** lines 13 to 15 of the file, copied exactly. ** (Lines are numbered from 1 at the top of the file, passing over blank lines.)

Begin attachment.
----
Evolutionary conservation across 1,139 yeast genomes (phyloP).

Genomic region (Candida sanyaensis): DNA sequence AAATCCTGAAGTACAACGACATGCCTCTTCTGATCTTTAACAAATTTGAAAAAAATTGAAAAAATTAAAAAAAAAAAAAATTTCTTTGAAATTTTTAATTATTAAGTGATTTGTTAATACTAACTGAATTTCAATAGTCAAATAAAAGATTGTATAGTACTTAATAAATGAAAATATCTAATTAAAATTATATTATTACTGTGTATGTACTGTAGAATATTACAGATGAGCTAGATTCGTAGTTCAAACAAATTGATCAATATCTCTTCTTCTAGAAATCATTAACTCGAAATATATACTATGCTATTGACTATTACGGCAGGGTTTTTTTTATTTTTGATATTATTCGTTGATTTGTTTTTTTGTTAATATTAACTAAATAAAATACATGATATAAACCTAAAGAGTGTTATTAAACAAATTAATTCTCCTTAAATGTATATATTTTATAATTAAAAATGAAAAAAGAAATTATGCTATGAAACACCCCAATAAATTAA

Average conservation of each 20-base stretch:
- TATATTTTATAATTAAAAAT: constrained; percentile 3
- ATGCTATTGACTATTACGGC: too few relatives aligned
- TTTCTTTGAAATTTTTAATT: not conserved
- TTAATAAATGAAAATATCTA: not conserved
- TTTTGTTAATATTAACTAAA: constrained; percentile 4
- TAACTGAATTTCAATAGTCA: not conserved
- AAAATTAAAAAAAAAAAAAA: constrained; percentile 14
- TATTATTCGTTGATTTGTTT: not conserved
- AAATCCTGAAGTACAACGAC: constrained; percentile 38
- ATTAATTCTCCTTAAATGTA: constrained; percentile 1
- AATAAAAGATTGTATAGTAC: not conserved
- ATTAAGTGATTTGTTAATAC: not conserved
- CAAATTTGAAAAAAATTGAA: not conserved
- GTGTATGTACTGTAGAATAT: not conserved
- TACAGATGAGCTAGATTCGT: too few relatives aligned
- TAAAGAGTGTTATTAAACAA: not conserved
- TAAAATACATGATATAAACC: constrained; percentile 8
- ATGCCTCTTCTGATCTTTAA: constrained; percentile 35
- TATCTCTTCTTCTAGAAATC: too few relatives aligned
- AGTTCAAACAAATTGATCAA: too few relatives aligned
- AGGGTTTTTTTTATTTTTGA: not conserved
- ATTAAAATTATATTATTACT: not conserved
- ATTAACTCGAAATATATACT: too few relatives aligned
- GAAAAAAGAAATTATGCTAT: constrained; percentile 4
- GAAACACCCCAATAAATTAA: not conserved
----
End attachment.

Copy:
- ATTAATTCTCCTTAAATGTA: constrained; percentile 1
- AATAAAAGATTGTATAGTAC: not conserved
- ATTAAGTGATTTGTTAATAC: not conserved